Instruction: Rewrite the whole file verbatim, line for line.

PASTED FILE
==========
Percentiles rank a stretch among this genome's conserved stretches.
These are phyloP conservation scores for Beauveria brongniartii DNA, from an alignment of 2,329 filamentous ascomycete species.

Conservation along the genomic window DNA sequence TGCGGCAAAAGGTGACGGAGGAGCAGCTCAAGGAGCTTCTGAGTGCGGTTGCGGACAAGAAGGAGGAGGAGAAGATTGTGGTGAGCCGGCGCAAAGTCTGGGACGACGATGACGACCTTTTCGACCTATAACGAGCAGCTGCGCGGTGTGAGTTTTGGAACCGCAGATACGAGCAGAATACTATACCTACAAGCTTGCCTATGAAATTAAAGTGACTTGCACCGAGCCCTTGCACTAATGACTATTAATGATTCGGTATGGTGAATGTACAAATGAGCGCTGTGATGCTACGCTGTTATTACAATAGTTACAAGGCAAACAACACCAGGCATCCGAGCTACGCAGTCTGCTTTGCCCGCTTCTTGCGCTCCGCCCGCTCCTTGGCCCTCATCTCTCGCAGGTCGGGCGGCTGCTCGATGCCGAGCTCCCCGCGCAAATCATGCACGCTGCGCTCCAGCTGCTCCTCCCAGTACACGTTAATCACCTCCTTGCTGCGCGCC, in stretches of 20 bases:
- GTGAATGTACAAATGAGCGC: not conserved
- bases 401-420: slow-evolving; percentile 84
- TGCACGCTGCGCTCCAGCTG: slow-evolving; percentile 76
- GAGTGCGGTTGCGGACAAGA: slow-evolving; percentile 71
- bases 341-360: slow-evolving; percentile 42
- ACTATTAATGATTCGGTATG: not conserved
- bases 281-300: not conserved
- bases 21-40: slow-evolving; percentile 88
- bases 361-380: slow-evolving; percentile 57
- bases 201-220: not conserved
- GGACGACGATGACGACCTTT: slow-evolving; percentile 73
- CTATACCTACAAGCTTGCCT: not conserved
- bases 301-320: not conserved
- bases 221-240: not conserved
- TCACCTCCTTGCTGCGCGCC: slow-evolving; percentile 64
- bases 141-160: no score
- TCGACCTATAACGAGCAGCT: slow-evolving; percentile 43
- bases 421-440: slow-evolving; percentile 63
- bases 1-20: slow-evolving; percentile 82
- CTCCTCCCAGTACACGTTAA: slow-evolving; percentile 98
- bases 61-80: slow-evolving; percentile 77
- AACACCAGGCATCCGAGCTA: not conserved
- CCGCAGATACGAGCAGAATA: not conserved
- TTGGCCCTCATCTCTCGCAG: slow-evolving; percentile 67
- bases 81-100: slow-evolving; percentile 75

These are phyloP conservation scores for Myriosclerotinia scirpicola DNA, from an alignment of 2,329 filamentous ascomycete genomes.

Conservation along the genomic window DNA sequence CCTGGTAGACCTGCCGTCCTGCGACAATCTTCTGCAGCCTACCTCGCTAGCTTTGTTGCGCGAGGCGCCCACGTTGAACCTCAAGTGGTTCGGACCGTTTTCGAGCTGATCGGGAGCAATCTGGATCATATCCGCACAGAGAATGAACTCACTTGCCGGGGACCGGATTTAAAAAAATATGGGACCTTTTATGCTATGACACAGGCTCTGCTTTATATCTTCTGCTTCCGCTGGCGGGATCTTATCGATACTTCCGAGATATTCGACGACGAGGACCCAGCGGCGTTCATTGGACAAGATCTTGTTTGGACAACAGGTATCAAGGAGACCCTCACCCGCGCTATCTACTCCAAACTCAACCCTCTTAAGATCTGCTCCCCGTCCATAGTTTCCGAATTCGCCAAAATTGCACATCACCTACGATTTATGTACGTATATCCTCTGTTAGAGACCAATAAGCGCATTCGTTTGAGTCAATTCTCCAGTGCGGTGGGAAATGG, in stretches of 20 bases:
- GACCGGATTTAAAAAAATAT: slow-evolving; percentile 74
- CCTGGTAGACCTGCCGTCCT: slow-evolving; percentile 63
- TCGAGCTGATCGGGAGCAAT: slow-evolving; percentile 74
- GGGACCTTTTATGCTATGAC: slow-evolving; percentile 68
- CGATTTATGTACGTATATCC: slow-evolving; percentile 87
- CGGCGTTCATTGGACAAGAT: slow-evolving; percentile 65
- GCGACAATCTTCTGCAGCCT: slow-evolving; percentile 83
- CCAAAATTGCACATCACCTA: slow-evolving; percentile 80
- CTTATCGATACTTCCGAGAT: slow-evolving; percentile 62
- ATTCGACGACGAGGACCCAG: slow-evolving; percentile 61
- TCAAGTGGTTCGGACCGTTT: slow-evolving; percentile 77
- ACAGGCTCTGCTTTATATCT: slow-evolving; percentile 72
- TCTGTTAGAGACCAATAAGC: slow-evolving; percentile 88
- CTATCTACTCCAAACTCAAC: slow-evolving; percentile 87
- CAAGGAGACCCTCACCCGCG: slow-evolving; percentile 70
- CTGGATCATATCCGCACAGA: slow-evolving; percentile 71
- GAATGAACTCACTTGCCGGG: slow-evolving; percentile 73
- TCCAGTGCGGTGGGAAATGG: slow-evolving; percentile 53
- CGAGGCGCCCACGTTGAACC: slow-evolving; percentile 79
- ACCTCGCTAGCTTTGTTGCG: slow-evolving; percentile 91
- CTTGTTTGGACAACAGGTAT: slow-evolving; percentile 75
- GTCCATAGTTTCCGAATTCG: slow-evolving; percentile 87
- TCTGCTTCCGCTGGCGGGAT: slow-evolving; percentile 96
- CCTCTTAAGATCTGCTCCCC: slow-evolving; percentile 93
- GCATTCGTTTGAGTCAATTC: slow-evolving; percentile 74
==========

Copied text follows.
Percentiles rank a stretch among this genome's conserved stretches.
These are phyloP conservation scores for Beauveria brongniartii DNA, from an alignment of 2,329 filamentous ascomycete species.

Conservation along the genomic window DNA sequence TGCGGCAAAAGGTGACGGAGGAGCAGCTCAAGGAGCTTCTGAGTGCGGTTGCGGACAAGAAGGAGGAGGAGAAGATTGTGGTGAGCCGGCGCAAAGTCTGGGACGACGATGACGACCTTTTCGACCTATAACGAGCAGCTGCGCGGTGTGAGTTTTGGAACCGCAGATACGAGCAGAATACTATACCTACAAGCTTGCCTATGAAATTAAAGTGACTTGCACCGAGCCCTTGCACTAATGACTATTAATGATTCGGTATGGTGAATGTACAAATGAGCGCTGTGATGCTACGCTGTTATTACAATAGTTACAAGGCAAACAACACCAGGCATCCGAGCTACGCAGTCTGCTTTGCCCGCTTCTTGCGCTCCGCCCGCTCCTTGGCCCTCATCTCTCGCAGGTCGGGCGGCTGCTCGATGCCGAGCTCCCCGCGCAAATCATGCACGCTGCGCTCCAGCTGCTCCTCCCAGTACACGTTAATCACCTCCTTGCTGCGCGCC, in stretches of 20 bases:
- GTGAATGTACAAATGAGCGC: not conserved
- bases 401-420: slow-evolving; percentile 84
- TGCACGCTGCGCTCCAGCTG: slow-evolving; percentile 76
- GAGTGCGGTTGCGGACAAGA: slow-evolving; percentile 71
- bases 341-360: slow-evolving; percentile 42
- ACTATTAATGATTCGGTATG: not conserved
- bases 281-300: not conserved
- bases 21-40: slow-evolving; percentile 88
- bases 361-380: slow-evolving; percentile 57
- bases 201-220: not conserved
- GGACGACGATGACGACCTTT: slow-evolving; percentile 73
- CTATACCTACAAGCTTGCCT: not conserved
- bases 301-320: not conserved
- bases 221-240: not conserved
- TCACCTCCTTGCTGCGCGCC: slow-evolving; percentile 64
- bases 141-160: no score
- TCGACCTATAACGAGCAGCT: slow-evolving; percentile 43
- bases 421-440: slow-evolving; percentile 63
- bases 1-20: slow-evolving; percentile 82
- CTCCTCCCAGTACACGTTAA: slow-evolving; percentile 98
- bases 61-80: slow-evolving; percentile 77
- AACACCAGGCATCCGAGCTA: not conserved
- CCGCAGATACGAGCAGAATA: not conserved
- TTGGCCCTCATCTCTCGCAG: slow-evolving; percentile 67
- bases 81-100: slow-evolving; percentile 75

These are phyloP conservation scores for Myriosclerotinia scirpicola DNA, from an alignment of 2,329 filamentous ascomycete genomes.

Conservation along the genomic window DNA sequence CCTGGTAGACCTGCCGTCCTGCGACAATCTTCTGCAGCCTACCTCGCTAGCTTTGTTGCGCGAGGCGCCCACGTTGAACCTCAAGTGGTTCGGACCGTTTTCGAGCTGATCGGGAGCAATCTGGATCATATCCGCACAGAGAATGAACTCACTTGCCGGGGACCGGATTTAAAAAAATATGGGACCTTTTATGCTATGACACAGGCTCTGCTTTATATCTTCTGCTTCCGCTGGCGGGATCTTATCGATACTTCCGAGATATTCGACGACGAGGACCCAGCGGCGTTCATTGGACAAGATCTTGTTTGGACAACAGGTATCAAGGAGACCCTCACCCGCGCTATCTACTCCAAACTCAACCCTCTTAAGATCTGCTCCCCGTCCATAGTTTCCGAATTCGCCAAAATTGCACATCACCTACGATTTATGTACGTATATCCTCTGTTAGAGACCAATAAGCGCATTCGTTTGAGTCAATTCTCCAGTGCGGTGGGAAATGG, in stretches of 20 bases:
- GACCGGATTTAAAAAAATAT: slow-evolving; percentile 74
- CCTGGTAGACCTGCCGTCCT: slow-evolving; percentile 63
- TCGAGCTGATCGGGAGCAAT: slow-evolving; percentile 74
- GGGACCTTTTATGCTATGAC: slow-evolving; percentile 68
- CGATTTATGTACGTATATCC: slow-evolving; percentile 87
- CGGCGTTCATTGGACAAGAT: slow-evolving; percentile 65
- GCGACAATCTTCTGCAGCCT: slow-evolving; percentile 83
- CCAAAATTGCACATCACCTA: slow-evolving; percentile 80
- CTTATCGATACTTCCGAGAT: slow-evolving; percentile 62
- ATTCGACGACGAGGACCCAG: slow-evolving; percentile 61
- TCAAGTGGTTCGGACCGTTT: slow-evolving; percentile 77
- ACAGGCTCTGCTTTATATCT: slow-evolving; percentile 72
- TCTGTTAGAGACCAATAAGC: slow-evolving; percentile 88
- CTATCTACTCCAAACTCAAC: slow-evolving; percentile 87
- CAAGGAGACCCTCACCCGCG: slow-evolving; percentile 70
- CTGGATCATATCCGCACAGA: slow-evolving; percentile 71
- GAATGAACTCACTTGCCGGG: slow-evolving; percentile 73
- TCCAGTGCGGTGGGAAATGG: slow-evolving; percentile 53
- CGAGGCGCCCACGTTGAACC: slow-evolving; percentile 79
- ACCTCGCTAGCTTTGTTGCG: slow-evolving; percentile 91
- CTTGTTTGGACAACAGGTAT: slow-evolving; percentile 75
- GTCCATAGTTTCCGAATTCG: slow-evolving; percentile 87
- TCTGCTTCCGCTGGCGGGAT: slow-evolving; percentile 96
- CCTCTTAAGATCTGCTCCCC: slow-evolving; percentile 93
- GCATTCGTTTGAGTCAATTC: slow-evolving; percentile 74